The Scriptures record that three thousand people received faith that day to make the right response to the good news of the kingdom — complete and utter surrender to the Lord of Glory. Everything they had they lavished upon Him in the only way they could practically do it — by lavishing it on His people.1 Of course, there was no other way they could love and care for each other as He had instructed them to do.2 Together they could show the world what real love was. And, oh, how they loved and needed each other — just like they had loved and needed Him! It was obvious by the life they lived. You can read about it in Acts 2:41-47 and 4:32-35. This is the standard by which all who claim to believe in the Son of God must measure themselves.3

Love Never Fails

If you love people, you don’t leave them or tell them to leave you when things get hard. You don’t pass off your failure to love as just an experiment that didn’t work. The Master loved His disciples even when they were unlovable. Their faults and sins didn’t cause Him to reject them. He didn’t send them home when they failed to respond to His love, and when He said things that were difficult to understand and hard to put into practice, they didn’t walk away from Him. He imparted faith to them, and they could do nothing else but keep following Him. Even when what He said became unpopular and dangerous, they stayed together. What else could they do? Where else could they go? He had the words of eternal life!4
If you truly love someone (like a husband might love his own wife), then naturally you want to be with that person all the time and share everything you have with the one you truly love. That is the kind of love that Peter wrote about:

Since you have in obedience to the truth purified your souls for a sincere love of the brethren, fervently love one another from the heart. (1 Peter 1:22)

Fervent means “hot, burning, glowing.” Of course you want to live with the people you have that kind of love for. You want to eat with them, work with them, listen to them, speak the truth to them, submit to them, meet their needs, protect and defend them, and tell everyone how wonderful they are. You can’t imagine living a lonely, solitary existence apart from them.
But we have been told that you do not have to love like this, and so true love is replaced by some tawdry imitation, much the same way a harlot’s love supplants the binding lifelong commitment that a man and his wife should share. The shallowness of a harlot’s love is always disappointing, and what’s more, she takes your money and leaves you empty. True love should never degenerate into merely doing what pleases you or makes you feel good, or fits into your busy schedule.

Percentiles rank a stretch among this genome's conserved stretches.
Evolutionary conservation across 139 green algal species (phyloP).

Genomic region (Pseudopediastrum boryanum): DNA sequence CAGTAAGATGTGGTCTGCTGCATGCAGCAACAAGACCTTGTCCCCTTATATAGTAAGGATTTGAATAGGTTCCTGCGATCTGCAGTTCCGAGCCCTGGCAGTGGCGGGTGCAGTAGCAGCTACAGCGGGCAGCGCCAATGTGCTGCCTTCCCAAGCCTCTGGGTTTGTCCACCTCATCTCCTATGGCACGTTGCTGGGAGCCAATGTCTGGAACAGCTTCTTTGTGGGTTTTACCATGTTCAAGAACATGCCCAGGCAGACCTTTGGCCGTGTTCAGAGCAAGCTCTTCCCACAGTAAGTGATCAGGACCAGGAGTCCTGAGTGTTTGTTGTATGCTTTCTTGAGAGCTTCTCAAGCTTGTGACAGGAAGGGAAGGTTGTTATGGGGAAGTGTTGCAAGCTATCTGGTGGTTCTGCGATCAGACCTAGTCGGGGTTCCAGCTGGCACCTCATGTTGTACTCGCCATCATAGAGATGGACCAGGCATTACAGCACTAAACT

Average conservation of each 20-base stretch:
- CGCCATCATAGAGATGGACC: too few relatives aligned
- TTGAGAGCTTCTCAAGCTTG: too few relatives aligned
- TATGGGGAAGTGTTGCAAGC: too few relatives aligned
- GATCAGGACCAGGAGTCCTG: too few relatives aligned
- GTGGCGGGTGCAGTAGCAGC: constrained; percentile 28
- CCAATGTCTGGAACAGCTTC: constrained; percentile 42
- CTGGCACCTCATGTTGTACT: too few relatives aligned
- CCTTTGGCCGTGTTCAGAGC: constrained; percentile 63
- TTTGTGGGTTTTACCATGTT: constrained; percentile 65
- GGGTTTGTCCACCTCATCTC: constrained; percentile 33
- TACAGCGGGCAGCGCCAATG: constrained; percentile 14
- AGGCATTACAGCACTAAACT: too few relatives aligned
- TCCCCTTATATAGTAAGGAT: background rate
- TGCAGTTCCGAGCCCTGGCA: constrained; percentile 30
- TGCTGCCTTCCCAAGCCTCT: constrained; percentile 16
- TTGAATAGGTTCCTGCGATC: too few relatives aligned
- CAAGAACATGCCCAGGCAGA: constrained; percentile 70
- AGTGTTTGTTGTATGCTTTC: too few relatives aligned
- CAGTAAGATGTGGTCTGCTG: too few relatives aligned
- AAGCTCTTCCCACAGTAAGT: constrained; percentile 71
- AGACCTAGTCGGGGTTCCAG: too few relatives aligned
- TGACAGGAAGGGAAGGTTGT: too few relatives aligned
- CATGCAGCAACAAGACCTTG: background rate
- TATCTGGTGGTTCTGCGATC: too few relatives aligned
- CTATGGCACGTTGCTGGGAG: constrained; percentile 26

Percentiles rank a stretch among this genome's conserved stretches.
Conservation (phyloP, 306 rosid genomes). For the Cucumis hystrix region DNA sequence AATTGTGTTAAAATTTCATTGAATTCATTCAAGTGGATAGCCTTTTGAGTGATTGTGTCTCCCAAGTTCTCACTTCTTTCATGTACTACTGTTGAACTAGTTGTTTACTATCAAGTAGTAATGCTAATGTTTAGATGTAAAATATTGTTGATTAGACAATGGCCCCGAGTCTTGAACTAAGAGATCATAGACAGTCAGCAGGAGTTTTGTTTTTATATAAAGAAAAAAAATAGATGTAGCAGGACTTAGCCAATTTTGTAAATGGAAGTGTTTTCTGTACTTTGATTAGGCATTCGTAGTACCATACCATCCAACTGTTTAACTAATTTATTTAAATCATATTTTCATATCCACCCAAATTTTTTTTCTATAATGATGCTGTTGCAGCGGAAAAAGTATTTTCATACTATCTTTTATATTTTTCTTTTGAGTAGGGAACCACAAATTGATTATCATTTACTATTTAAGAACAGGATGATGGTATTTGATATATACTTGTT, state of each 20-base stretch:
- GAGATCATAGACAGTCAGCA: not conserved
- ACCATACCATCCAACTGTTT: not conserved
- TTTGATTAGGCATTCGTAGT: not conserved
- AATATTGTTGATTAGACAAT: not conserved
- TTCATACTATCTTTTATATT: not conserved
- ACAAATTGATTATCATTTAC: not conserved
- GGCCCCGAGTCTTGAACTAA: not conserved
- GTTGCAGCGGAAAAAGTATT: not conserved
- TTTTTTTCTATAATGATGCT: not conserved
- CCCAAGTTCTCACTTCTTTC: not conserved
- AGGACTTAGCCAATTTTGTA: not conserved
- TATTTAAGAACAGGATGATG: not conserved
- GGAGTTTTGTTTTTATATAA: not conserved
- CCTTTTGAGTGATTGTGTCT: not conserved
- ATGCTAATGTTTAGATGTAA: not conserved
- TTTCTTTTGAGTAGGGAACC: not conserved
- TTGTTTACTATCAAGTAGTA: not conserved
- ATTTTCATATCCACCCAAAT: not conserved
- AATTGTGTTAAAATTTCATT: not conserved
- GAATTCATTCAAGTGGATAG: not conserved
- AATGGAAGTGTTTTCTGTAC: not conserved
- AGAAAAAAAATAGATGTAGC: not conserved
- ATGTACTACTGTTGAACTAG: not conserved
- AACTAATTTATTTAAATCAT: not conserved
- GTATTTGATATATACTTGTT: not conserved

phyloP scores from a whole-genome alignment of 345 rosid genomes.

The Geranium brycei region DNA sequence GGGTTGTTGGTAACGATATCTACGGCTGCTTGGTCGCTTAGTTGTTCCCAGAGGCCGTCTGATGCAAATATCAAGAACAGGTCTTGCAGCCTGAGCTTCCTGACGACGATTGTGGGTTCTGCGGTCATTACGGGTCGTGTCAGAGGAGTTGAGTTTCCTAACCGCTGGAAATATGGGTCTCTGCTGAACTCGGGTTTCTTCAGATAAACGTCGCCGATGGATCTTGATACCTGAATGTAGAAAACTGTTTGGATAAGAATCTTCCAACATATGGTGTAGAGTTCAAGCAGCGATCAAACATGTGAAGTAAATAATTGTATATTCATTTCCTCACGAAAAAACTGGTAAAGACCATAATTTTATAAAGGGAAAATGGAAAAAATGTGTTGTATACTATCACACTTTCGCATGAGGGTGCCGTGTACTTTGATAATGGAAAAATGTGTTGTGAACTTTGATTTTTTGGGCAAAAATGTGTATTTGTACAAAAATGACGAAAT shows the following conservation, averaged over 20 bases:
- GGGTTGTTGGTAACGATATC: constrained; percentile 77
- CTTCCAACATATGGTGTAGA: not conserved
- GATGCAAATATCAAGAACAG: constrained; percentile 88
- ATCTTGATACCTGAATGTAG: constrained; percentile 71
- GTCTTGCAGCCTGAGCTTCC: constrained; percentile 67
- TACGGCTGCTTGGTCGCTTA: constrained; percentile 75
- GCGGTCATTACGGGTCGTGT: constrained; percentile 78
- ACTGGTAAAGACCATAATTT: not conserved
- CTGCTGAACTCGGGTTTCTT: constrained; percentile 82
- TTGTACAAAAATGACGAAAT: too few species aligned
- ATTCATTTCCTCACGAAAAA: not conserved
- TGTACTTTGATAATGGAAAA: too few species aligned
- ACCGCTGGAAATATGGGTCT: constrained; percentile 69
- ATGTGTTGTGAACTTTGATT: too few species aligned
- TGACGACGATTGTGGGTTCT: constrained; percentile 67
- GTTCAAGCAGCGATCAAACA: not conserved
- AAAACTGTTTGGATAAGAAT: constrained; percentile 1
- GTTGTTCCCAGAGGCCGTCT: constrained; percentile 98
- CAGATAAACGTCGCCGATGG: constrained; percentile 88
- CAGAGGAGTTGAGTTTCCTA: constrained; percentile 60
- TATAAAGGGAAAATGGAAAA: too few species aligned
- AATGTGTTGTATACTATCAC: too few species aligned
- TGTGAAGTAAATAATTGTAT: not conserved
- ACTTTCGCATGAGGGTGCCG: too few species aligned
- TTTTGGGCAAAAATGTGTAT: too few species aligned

To love Him and to know Him requires the surrender of all you are and all you possess. You are absolutely unworthy of Him and His glory and will not taste of His marriage supper if you love your possessions more than Him.5 Hanging on to your possessions betrays your lack of faith, and without faith it is impossible to please God. Paul understood how little importance possessions had in comparison to knowing Him. So does everyone else who comes to know Him.6 How easy it is, especially nowadays, for wealth and possessions to replace the value and need for relationships. It’s been that way for other societies too, right before they were destroyed:

Behold, this is the guilt of your sister, Sodom: she and her daughters had arrogance, abundant food, and careless ease, but she did not help the poor and needy. Thus they were haughty and committed abominations before Me. Therefore I removed them when I saw it. (Ezekiel 16:49-50)

Sodom’s love of wealth and easy living was the perfect breeding ground for moral decline. It showed what was most important to them — material comfort. Their actions betrayed what they really believed and their toleration of ease eventually led them into a life of wanton pleasure and perversion. It is that way, too, in this day, even within the churches of Christianity.
It is easy to give your mind to believe the Bible, and quite another thing to give your body to do what it says. Men have created many elaborate traditions, interpretations, and doctrines to reason away the words that are not so palatable to them. They do this in order to justify their obvious lack of faith and obedience. The Christian lifestyle is not based on faith; it does not require you to abandon all that gives you security and to put your trust in God. Instead it teaches men to hold back. But realize this: whatever you hold back will hold you back from the kingdom of God and you will not see life. Any attempt at community will fail unless it is founded upon the faith He supplies to give up your own life. There is no basis to trust others unless you receive the faith to trust Him entirely. Simply living together with a bunch of people will not save your soul from death. Neither will giving up your possessions.

A Living Hope

We in the Community know first hand how absolutely wonderful it is to live together in unity and share everything we have with one another. It hasn’t disappointed us in the least. We want everyone to know the reality of our Master’s love. He’s given us the faith to live together and stay together, and we love it. If you are the young man whose story this article begins with and you are reading this paper, or if you are sincere and desire the life of the Son of God,7 please, please come and see. You won’t be disappointed this time, for we have found the real Savior.

  • 1. Matthew 26:6-13; 1 John 4:20
  • 2. Luke 9:23; 1 John 3:16
  • 3. 1 John 3:14-18
  • 4. John 6:26-28
  • 5. Matthew 10:37-39; Luke 14:26-33
  • 6. Philippians 3:7-11
  • 7. 1 John 5:12

The Twelve Tribes is a confederation of twelve self-governing tribes, composed of self-governing communities. We are disciples of the Son of God whose name in Hebrew is Yahshua. We follow the pattern of the early church in Acts 2:44 and 4:32, truly believing everything that is written in the Old and New Covenants of the Bible, and sharing all things in common.